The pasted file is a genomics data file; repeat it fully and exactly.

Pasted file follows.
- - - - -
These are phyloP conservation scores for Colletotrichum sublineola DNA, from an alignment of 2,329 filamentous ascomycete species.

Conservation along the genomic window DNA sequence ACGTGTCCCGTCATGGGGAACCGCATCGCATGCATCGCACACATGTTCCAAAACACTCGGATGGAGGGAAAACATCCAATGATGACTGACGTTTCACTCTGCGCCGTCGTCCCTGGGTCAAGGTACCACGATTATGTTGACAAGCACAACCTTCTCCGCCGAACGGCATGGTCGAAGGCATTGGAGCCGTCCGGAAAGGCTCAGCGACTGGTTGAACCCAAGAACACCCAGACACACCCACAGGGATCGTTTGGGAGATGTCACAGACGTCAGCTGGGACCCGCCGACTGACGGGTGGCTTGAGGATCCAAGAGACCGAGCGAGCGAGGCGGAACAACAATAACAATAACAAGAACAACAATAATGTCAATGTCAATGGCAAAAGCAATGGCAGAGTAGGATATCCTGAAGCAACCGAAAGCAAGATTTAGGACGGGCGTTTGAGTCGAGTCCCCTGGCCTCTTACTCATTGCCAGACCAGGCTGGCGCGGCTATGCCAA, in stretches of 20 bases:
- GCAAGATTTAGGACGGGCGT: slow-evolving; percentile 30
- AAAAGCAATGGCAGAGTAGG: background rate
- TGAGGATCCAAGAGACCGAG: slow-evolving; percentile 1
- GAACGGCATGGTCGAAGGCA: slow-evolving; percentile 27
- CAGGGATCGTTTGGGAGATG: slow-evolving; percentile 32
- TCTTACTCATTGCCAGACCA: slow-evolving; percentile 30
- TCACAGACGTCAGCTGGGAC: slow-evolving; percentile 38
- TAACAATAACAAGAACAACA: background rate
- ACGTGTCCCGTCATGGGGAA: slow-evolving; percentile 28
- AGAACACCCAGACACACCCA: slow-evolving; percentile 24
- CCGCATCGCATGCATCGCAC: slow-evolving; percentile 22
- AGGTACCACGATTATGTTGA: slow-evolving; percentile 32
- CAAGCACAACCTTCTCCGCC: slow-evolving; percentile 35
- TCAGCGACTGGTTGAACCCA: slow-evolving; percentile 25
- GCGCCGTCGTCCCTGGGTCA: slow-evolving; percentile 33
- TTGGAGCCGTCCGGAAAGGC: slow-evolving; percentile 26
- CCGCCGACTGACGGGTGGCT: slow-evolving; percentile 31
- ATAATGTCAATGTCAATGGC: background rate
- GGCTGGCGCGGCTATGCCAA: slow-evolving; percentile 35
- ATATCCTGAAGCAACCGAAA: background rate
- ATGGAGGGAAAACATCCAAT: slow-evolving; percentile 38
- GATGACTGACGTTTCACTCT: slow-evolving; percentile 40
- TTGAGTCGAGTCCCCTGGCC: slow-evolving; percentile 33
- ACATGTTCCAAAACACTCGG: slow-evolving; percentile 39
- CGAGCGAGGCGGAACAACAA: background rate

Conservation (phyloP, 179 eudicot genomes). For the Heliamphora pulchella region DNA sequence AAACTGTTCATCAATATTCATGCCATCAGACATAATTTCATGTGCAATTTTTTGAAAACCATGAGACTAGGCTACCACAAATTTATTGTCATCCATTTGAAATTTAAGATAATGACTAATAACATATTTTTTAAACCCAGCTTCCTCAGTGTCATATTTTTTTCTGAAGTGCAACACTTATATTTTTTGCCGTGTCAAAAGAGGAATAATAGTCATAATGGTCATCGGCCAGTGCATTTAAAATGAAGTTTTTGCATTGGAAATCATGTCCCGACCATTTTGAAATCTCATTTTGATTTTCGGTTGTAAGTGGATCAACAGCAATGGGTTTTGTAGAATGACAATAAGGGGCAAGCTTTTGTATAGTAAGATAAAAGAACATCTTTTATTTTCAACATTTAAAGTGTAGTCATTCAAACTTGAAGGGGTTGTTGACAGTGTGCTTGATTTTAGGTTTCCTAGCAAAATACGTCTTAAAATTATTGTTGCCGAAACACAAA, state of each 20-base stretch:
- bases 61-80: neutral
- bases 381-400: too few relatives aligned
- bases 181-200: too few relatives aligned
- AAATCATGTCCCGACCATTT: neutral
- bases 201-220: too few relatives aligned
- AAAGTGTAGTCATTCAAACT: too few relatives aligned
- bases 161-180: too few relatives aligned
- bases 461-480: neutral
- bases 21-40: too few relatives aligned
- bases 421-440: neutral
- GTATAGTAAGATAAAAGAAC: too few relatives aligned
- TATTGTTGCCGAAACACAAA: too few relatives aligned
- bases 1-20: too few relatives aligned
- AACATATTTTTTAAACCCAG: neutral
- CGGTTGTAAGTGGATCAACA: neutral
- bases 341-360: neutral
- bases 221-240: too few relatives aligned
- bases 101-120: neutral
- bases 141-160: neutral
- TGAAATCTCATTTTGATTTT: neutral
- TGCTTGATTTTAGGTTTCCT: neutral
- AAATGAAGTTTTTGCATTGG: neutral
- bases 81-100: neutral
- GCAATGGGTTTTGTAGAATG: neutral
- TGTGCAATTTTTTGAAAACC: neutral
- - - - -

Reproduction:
These are phyloP conservation scores for Colletotrichum sublineola DNA, from an alignment of 2,329 filamentous ascomycete species.

Conservation along the genomic window DNA sequence ACGTGTCCCGTCATGGGGAACCGCATCGCATGCATCGCACACATGTTCCAAAACACTCGGATGGAGGGAAAACATCCAATGATGACTGACGTTTCACTCTGCGCCGTCGTCCCTGGGTCAAGGTACCACGATTATGTTGACAAGCACAACCTTCTCCGCCGAACGGCATGGTCGAAGGCATTGGAGCCGTCCGGAAAGGCTCAGCGACTGGTTGAACCCAAGAACACCCAGACACACCCACAGGGATCGTTTGGGAGATGTCACAGACGTCAGCTGGGACCCGCCGACTGACGGGTGGCTTGAGGATCCAAGAGACCGAGCGAGCGAGGCGGAACAACAATAACAATAACAAGAACAACAATAATGTCAATGTCAATGGCAAAAGCAATGGCAGAGTAGGATATCCTGAAGCAACCGAAAGCAAGATTTAGGACGGGCGTTTGAGTCGAGTCCCCTGGCCTCTTACTCATTGCCAGACCAGGCTGGCGCGGCTATGCCAA, in stretches of 20 bases:
- GCAAGATTTAGGACGGGCGT: slow-evolving; percentile 30
- AAAAGCAATGGCAGAGTAGG: background rate
- TGAGGATCCAAGAGACCGAG: slow-evolving; percentile 1
- GAACGGCATGGTCGAAGGCA: slow-evolving; percentile 27
- CAGGGATCGTTTGGGAGATG: slow-evolving; percentile 32
- TCTTACTCATTGCCAGACCA: slow-evolving; percentile 30
- TCACAGACGTCAGCTGGGAC: slow-evolving; percentile 38
- TAACAATAACAAGAACAACA: background rate
- ACGTGTCCCGTCATGGGGAA: slow-evolving; percentile 28
- AGAACACCCAGACACACCCA: slow-evolving; percentile 24
- CCGCATCGCATGCATCGCAC: slow-evolving; percentile 22
- AGGTACCACGATTATGTTGA: slow-evolving; percentile 32
- CAAGCACAACCTTCTCCGCC: slow-evolving; percentile 35
- TCAGCGACTGGTTGAACCCA: slow-evolving; percentile 25
- GCGCCGTCGTCCCTGGGTCA: slow-evolving; percentile 33
- TTGGAGCCGTCCGGAAAGGC: slow-evolving; percentile 26
- CCGCCGACTGACGGGTGGCT: slow-evolving; percentile 31
- ATAATGTCAATGTCAATGGC: background rate
- GGCTGGCGCGGCTATGCCAA: slow-evolving; percentile 35
- ATATCCTGAAGCAACCGAAA: background rate
- ATGGAGGGAAAACATCCAAT: slow-evolving; percentile 38
- GATGACTGACGTTTCACTCT: slow-evolving; percentile 40
- TTGAGTCGAGTCCCCTGGCC: slow-evolving; percentile 33
- ACATGTTCCAAAACACTCGG: slow-evolving; percentile 39
- CGAGCGAGGCGGAACAACAA: background rate

Conservation (phyloP, 179 eudicot genomes). For the Heliamphora pulchella region DNA sequence AAACTGTTCATCAATATTCATGCCATCAGACATAATTTCATGTGCAATTTTTTGAAAACCATGAGACTAGGCTACCACAAATTTATTGTCATCCATTTGAAATTTAAGATAATGACTAATAACATATTTTTTAAACCCAGCTTCCTCAGTGTCATATTTTTTTCTGAAGTGCAACACTTATATTTTTTGCCGTGTCAAAAGAGGAATAATAGTCATAATGGTCATCGGCCAGTGCATTTAAAATGAAGTTTTTGCATTGGAAATCATGTCCCGACCATTTTGAAATCTCATTTTGATTTTCGGTTGTAAGTGGATCAACAGCAATGGGTTTTGTAGAATGACAATAAGGGGCAAGCTTTTGTATAGTAAGATAAAAGAACATCTTTTATTTTCAACATTTAAAGTGTAGTCATTCAAACTTGAAGGGGTTGTTGACAGTGTGCTTGATTTTAGGTTTCCTAGCAAAATACGTCTTAAAATTATTGTTGCCGAAACACAAA, state of each 20-base stretch:
- bases 61-80: neutral
- bases 381-400: too few relatives aligned
- bases 181-200: too few relatives aligned
- AAATCATGTCCCGACCATTT: neutral
- bases 201-220: too few relatives aligned
- AAAGTGTAGTCATTCAAACT: too few relatives aligned
- bases 161-180: too few relatives aligned
- bases 461-480: neutral
- bases 21-40: too few relatives aligned
- bases 421-440: neutral
- GTATAGTAAGATAAAAGAAC: too few relatives aligned
- TATTGTTGCCGAAACACAAA: too few relatives aligned
- bases 1-20: too few relatives aligned
- AACATATTTTTTAAACCCAG: neutral
- CGGTTGTAAGTGGATCAACA: neutral
- bases 341-360: neutral
- bases 221-240: too few relatives aligned
- bases 101-120: neutral
- bases 141-160: neutral
- TGAAATCTCATTTTGATTTT: neutral
- TGCTTGATTTTAGGTTTCCT: neutral
- AAATGAAGTTTTTGCATTGG: neutral
- bases 81-100: neutral
- GCAATGGGTTTTGTAGAATG: neutral
- TGTGCAATTTTTTGAAAACC: neutral